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The RePAIR Project begins – Robotics and Digitisation at the service of archaeology

September 1st 2021 saw the launch of the ‘RePAIR’ project – an acronym for Reconstructing the Past: Artificial Intelligence and Robotics meet Cultural Heritage. State-of-the-art technology will, for the first time, be employed in the physical reconstruction of archeological artefacts, which are mostly fragmentary and difficult to reassemble.

Thousands of fragments, akin to small pieces of a puzzle, will be reassembled with the aid of a robotic infrastructure, equipped with mechanical arms capable of scanning the fragments, recognising them via a 3D digitisation system, and then placing each one in the correct position. While the fragments are being recognised and scanned, the precision mechanical arms and hands manipulate and move them with the aid of highly advanced sensors that are able to avoid causing the slightest damage to the artefacts.

The subject of this experimentation will be the frescoes from the ceiling of the House of the Painters at Work in the Insula of the Chaste Lovers, which were damaged during the eruption of AD 79 and later reduced to fragments by the bombings of the Second World War.
A group of experts on wall paintings from the University of Lausanne, led by Professor Michel E. Fuchs, has been working on this extraordinary context since 2018, with a program of study and manual reassembly based on analysis of the various morphological, stylistic and technical aspects of the fragments. The launch of the new project, which will proceed alongside and co-ordinated with the ongoing work of the Swiss team, will therefore make it possible to compare the two working methodologies and their respective results.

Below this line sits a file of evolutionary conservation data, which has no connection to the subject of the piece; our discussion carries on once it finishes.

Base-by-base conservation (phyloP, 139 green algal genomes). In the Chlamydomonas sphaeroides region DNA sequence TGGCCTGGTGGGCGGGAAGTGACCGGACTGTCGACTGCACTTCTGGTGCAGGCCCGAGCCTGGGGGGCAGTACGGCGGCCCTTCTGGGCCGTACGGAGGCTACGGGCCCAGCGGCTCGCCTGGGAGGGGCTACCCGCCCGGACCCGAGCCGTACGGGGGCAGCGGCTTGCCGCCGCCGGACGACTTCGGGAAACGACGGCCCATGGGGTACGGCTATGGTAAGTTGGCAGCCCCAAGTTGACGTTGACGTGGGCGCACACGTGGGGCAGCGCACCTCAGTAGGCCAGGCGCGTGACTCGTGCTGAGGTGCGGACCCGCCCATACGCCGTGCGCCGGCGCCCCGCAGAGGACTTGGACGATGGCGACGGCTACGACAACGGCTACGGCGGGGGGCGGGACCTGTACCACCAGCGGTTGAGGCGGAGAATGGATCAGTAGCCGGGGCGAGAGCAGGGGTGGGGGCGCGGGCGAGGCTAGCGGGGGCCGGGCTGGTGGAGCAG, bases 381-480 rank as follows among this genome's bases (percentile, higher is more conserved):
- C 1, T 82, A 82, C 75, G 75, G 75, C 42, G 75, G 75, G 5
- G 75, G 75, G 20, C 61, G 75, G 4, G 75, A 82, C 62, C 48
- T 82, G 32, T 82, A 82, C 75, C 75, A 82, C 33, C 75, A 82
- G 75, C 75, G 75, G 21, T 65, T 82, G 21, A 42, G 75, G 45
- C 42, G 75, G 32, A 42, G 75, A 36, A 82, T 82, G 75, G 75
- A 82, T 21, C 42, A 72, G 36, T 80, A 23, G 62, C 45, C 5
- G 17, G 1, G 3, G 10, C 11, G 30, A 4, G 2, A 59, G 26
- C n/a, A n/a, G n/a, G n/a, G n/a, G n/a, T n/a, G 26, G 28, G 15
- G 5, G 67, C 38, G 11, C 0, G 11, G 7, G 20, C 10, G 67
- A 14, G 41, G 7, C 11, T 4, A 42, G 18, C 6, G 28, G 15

The second case study will focus on fresco fragments from the Schola Armaturarum, which resulted from the collapse of the building in 2010 and which have not yet all been put back into place. These are two iconic examples of great frescoes of world cultural heritage which are in a fragmentary state and which are preserved in the warehouses of the Archeological Park of Pompeii.
The operation makes use of the interdisciplinary contribution of scientific and research institutes which operate in the fields of computer vision, robotics and artificial intelligence, together with the fundamental contribution of archeology and the conservation of cultural heritage Alongside the Archeological Park of Pompei, the partners of the ‘RePAIR’ project include: The Ca’ Foscari University of Venice (coordinating body), the Ben-Gurion University of the Negev of Israel, the IIT – Italian Institute of Technology, the Associacao do Instituto Superior Tecnico Para a Investigacao e Desenvolvimento of Portugal, the Rheinische Friedrich Wilheims Universitat of Bonn in Germany and the Ministry of Culture. The project has received funding from the Horizon 2020 research and innovation program of the European Union, under Grant Agreement no. 964854.

“Amphorae, frescoes and mosaics are often brought to light in a fragmentary state, only partially intact or with many pieces missing”

declares Gabriel Zuchtriegel, Director of the Archeological Park of Pompeil – “When the number of fragments is very great, with thousands of pieces, a manual reconstruction and understanding of the connections between the fragments is almost always impossible or else very laborious and slow. As a result, various finds spend a long time lying in archeological warehouses, unable to be reconstructed and restored, let alone to be returned to public view., With the aid of robotics, digitisation and artificial intelligence, the RePAIR project, as the result of technological competence and research, seeks to solve an age-old problem*.
“From the scientific and technological point of view, the project raises important challenges, and to address them we will use the most advanced techniques in the field of artificial intelligence, artificial vision and robotics” – adds Professor Marcello Pelillo, coordinator of the project and Professor of Artificial Intelligence at the Ca’ Foscari University of Venice.

Pompeii, September 7, 2021